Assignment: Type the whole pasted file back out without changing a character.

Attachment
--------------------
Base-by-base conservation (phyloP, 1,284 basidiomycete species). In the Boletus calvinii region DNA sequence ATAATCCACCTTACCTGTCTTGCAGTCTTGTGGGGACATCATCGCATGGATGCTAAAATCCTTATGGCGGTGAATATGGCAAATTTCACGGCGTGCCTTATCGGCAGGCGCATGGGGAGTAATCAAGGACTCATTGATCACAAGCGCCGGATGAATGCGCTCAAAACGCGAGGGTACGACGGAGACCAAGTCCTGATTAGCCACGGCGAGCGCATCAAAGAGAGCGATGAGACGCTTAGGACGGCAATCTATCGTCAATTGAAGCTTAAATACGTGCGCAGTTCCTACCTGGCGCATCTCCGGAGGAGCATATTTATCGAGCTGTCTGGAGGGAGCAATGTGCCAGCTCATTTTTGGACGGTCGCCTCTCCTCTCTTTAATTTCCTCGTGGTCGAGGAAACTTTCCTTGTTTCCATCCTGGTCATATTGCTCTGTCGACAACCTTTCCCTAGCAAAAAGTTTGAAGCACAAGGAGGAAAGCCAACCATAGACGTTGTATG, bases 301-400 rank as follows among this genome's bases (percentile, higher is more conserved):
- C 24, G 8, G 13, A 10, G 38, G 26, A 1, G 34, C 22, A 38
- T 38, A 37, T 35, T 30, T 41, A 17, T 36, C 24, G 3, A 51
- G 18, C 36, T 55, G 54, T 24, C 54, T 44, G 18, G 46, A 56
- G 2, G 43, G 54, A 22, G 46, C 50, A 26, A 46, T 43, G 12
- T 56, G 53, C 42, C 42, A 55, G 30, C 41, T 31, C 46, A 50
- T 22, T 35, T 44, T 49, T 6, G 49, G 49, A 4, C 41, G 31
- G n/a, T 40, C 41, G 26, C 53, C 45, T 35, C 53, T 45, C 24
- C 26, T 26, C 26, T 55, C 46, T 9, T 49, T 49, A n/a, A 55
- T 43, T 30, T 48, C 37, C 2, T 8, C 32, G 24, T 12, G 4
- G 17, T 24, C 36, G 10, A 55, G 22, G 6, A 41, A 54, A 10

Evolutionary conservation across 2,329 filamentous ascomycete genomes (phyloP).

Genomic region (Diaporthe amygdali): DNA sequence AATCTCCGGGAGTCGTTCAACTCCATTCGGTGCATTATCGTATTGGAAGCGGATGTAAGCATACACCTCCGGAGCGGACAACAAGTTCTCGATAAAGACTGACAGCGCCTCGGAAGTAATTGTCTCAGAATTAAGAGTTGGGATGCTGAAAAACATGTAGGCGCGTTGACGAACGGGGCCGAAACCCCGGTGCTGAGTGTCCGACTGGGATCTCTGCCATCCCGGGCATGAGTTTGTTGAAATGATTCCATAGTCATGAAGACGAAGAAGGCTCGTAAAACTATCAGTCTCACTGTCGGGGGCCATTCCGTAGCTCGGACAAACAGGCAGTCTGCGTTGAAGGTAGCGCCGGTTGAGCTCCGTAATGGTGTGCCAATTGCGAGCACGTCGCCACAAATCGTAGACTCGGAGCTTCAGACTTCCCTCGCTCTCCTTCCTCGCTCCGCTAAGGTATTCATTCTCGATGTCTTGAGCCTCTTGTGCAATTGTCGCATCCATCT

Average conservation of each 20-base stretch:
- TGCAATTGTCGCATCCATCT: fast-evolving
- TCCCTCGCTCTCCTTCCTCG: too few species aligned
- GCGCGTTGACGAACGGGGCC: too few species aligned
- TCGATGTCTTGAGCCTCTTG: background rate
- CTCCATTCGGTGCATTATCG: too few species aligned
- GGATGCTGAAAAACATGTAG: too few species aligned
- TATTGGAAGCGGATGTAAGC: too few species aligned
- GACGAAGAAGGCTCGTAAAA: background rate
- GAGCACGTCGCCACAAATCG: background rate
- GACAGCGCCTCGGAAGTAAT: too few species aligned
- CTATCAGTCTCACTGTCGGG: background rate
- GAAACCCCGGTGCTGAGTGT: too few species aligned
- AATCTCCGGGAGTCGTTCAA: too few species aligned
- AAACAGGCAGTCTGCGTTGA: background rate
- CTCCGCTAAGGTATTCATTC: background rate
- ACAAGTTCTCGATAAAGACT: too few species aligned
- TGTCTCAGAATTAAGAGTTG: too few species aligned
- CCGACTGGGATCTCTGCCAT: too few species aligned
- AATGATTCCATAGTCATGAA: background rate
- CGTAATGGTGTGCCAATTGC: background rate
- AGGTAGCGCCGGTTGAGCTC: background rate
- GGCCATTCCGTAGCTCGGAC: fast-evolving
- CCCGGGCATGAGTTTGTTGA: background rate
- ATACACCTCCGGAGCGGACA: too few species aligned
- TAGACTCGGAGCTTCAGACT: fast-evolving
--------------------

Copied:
Base-by-base conservation (phyloP, 1,284 basidiomycete species). In the Boletus calvinii region DNA sequence ATAATCCACCTTACCTGTCTTGCAGTCTTGTGGGGACATCATCGCATGGATGCTAAAATCCTTATGGCGGTGAATATGGCAAATTTCACGGCGTGCCTTATCGGCAGGCGCATGGGGAGTAATCAAGGACTCATTGATCACAAGCGCCGGATGAATGCGCTCAAAACGCGAGGGTACGACGGAGACCAAGTCCTGATTAGCCACGGCGAGCGCATCAAAGAGAGCGATGAGACGCTTAGGACGGCAATCTATCGTCAATTGAAGCTTAAATACGTGCGCAGTTCCTACCTGGCGCATCTCCGGAGGAGCATATTTATCGAGCTGTCTGGAGGGAGCAATGTGCCAGCTCATTTTTGGACGGTCGCCTCTCCTCTCTTTAATTTCCTCGTGGTCGAGGAAACTTTCCTTGTTTCCATCCTGGTCATATTGCTCTGTCGACAACCTTTCCCTAGCAAAAAGTTTGAAGCACAAGGAGGAAAGCCAACCATAGACGTTGTATG, bases 301-400 rank as follows among this genome's bases (percentile, higher is more conserved):
- C 24, G 8, G 13, A 10, G 38, G 26, A 1, G 34, C 22, A 38
- T 38, A 37, T 35, T 30, T 41, A 17, T 36, C 24, G 3, A 51
- G 18, C 36, T 55, G 54, T 24, C 54, T 44, G 18, G 46, A 56
- G 2, G 43, G 54, A 22, G 46, C 50, A 26, A 46, T 43, G 12
- T 56, G 53, C 42, C 42, A 55, G 30, C 41, T 31, C 46, A 50
- T 22, T 35, T 44, T 49, T 6, G 49, G 49, A 4, C 41, G 31
- G n/a, T 40, C 41, G 26, C 53, C 45, T 35, C 53, T 45, C 24
- C 26, T 26, C 26, T 55, C 46, T 9, T 49, T 49, A n/a, A 55
- T 43, T 30, T 48, C 37, C 2, T 8, C 32, G 24, T 12, G 4
- G 17, T 24, C 36, G 10, A 55, G 22, G 6, A 41, A 54, A 10

Evolutionary conservation across 2,329 filamentous ascomycete genomes (phyloP).

Genomic region (Diaporthe amygdali): DNA sequence AATCTCCGGGAGTCGTTCAACTCCATTCGGTGCATTATCGTATTGGAAGCGGATGTAAGCATACACCTCCGGAGCGGACAACAAGTTCTCGATAAAGACTGACAGCGCCTCGGAAGTAATTGTCTCAGAATTAAGAGTTGGGATGCTGAAAAACATGTAGGCGCGTTGACGAACGGGGCCGAAACCCCGGTGCTGAGTGTCCGACTGGGATCTCTGCCATCCCGGGCATGAGTTTGTTGAAATGATTCCATAGTCATGAAGACGAAGAAGGCTCGTAAAACTATCAGTCTCACTGTCGGGGGCCATTCCGTAGCTCGGACAAACAGGCAGTCTGCGTTGAAGGTAGCGCCGGTTGAGCTCCGTAATGGTGTGCCAATTGCGAGCACGTCGCCACAAATCGTAGACTCGGAGCTTCAGACTTCCCTCGCTCTCCTTCCTCGCTCCGCTAAGGTATTCATTCTCGATGTCTTGAGCCTCTTGTGCAATTGTCGCATCCATCT

Average conservation of each 20-base stretch:
- TGCAATTGTCGCATCCATCT: fast-evolving
- TCCCTCGCTCTCCTTCCTCG: too few species aligned
- GCGCGTTGACGAACGGGGCC: too few species aligned
- TCGATGTCTTGAGCCTCTTG: background rate
- CTCCATTCGGTGCATTATCG: too few species aligned
- GGATGCTGAAAAACATGTAG: too few species aligned
- TATTGGAAGCGGATGTAAGC: too few species aligned
- GACGAAGAAGGCTCGTAAAA: background rate
- GAGCACGTCGCCACAAATCG: background rate
- GACAGCGCCTCGGAAGTAAT: too few species aligned
- CTATCAGTCTCACTGTCGGG: background rate
- GAAACCCCGGTGCTGAGTGT: too few species aligned
- AATCTCCGGGAGTCGTTCAA: too few species aligned
- AAACAGGCAGTCTGCGTTGA: background rate
- CTCCGCTAAGGTATTCATTC: background rate
- ACAAGTTCTCGATAAAGACT: too few species aligned
- TGTCTCAGAATTAAGAGTTG: too few species aligned
- CCGACTGGGATCTCTGCCAT: too few species aligned
- AATGATTCCATAGTCATGAA: background rate
- CGTAATGGTGTGCCAATTGC: background rate
- AGGTAGCGCCGGTTGAGCTC: background rate
- GGCCATTCCGTAGCTCGGAC: fast-evolving
- CCCGGGCATGAGTTTGTTGA: background rate
- ATACACCTCCGGAGCGGACA: too few species aligned
- TAGACTCGGAGCTTCAGACT: fast-evolving